THERE was once a fine
gentleman who possessed among other things a boot-jack and a
hair-brush; but he had also the finest shirt-collar in the world,
and of this collar we are about to hear a story. The collar had
become so old that he began to think about getting married; and one
day he happened to find himself in the same washing-tub as a garter.
“Upon my word,” said the shirt-collar, “I have never seen anything
so slim and delicate, so neat and soft before. May I venture to ask
“I shall not tell you,” replied the garter.
“Where do you reside when you are at home?” asked the
shirt-collar. But the garter was naturally shy, and did not know how
to answer such a question.
“I presume you are a girdle,” said the shirt-collar, “a sort of
under girdle. I see that you are useful, as well as ornamental, my
“You must not speak to me,” said the garter; “I do not think I
have given you any encouragement to do so.”
“Oh, when any one is as beautiful as you are,” said the
shirt-collar, “is not that encouragement enough?”
“Get away; don’t come so near me,” said the garter, “you appear
to me quite like a man.”
“I am a fine gentleman certainly,” said the shirt-collar, “I
possess a boot-jack and a hair-brush.” This was not true, for these
things belonged to his master; but he was a boaster.
“Don’t come so near me,” said the garter; “I am not accustomed to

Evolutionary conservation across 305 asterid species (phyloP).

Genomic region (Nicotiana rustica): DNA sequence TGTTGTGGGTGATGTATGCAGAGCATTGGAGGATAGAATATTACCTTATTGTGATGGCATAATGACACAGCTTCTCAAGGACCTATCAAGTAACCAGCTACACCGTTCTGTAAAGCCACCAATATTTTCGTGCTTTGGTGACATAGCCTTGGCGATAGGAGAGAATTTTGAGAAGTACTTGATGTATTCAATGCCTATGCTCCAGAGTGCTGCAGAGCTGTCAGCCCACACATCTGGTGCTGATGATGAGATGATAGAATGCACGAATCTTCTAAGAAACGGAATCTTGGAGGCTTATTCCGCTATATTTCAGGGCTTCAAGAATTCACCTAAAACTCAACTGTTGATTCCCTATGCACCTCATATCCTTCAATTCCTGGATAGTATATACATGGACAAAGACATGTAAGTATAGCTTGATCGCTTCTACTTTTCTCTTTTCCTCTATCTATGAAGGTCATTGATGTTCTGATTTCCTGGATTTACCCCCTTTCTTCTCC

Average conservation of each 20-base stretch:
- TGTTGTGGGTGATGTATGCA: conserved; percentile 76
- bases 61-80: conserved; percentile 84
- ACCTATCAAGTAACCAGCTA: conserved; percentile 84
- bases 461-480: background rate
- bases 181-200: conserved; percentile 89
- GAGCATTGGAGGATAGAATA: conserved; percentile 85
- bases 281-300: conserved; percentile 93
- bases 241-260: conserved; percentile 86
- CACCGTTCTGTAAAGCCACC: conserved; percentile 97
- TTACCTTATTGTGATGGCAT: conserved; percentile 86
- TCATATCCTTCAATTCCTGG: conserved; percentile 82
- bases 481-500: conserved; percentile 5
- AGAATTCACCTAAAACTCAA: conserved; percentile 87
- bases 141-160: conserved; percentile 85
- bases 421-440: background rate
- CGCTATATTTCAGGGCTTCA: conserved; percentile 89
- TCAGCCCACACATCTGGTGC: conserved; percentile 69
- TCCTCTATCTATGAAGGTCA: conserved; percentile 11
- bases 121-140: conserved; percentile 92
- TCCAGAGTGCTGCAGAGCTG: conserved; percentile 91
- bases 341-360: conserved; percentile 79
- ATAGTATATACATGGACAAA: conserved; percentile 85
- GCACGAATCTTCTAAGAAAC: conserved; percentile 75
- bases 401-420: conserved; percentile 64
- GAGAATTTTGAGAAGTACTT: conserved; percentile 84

“Affectation!” said the shirt-collar.
Then they were taken out of the wash-tub, starched, and hung over
a chair in the sunshine, and then laid on the ironing-board. And now
came the glowing iron. “Mistress widow,” said the shirt-collar,
“little mistress widow, I feel quite warm. I am changing, I am
losing all my creases. You are burning a hole in me. Ugh! I propose
“You old rag,” said the flat-iron, driving proudly over the
collar, for she fancied herself a steam-engine, which rolls over the
railway and draws carriages. “You old rag!” said she.
The edges of the shirt-collar were a little frayed, so the
scissors were brought to cut them smooth. “Oh!” exclaimed the
shirt-collar, “what a first-rate dancer you would make; you can
stretch out your leg so well. I never saw anything so charming; I am
sure no human being could do the same.”
“I should think not,” replied the scissors.
“You ought to be a countess,” said the shirt collar; “but all I
possess consists of a fine gentleman, a boot-jack, and a comb. I
wish I had an estate for your sake.”
“What! is he going to propose to me?” said the scissors, and she
became so angry that she cut too sharply into the shirt collar, and
it was obliged to be thrown by as useless.
“I shall be obliged to propose to the hair-brush,” thought the
shirt collar; so he remarked one day, “It is wonderful what
beautiful hair you have, my little lady. Have you never thought of
“You might know I should think of it,” answered the hair brush;
“I am engaged to the boot-jack.”
“Engaged!” cried the shirt collar, “now there is no one left to
propose to;” and then he pretended to despise all love-making.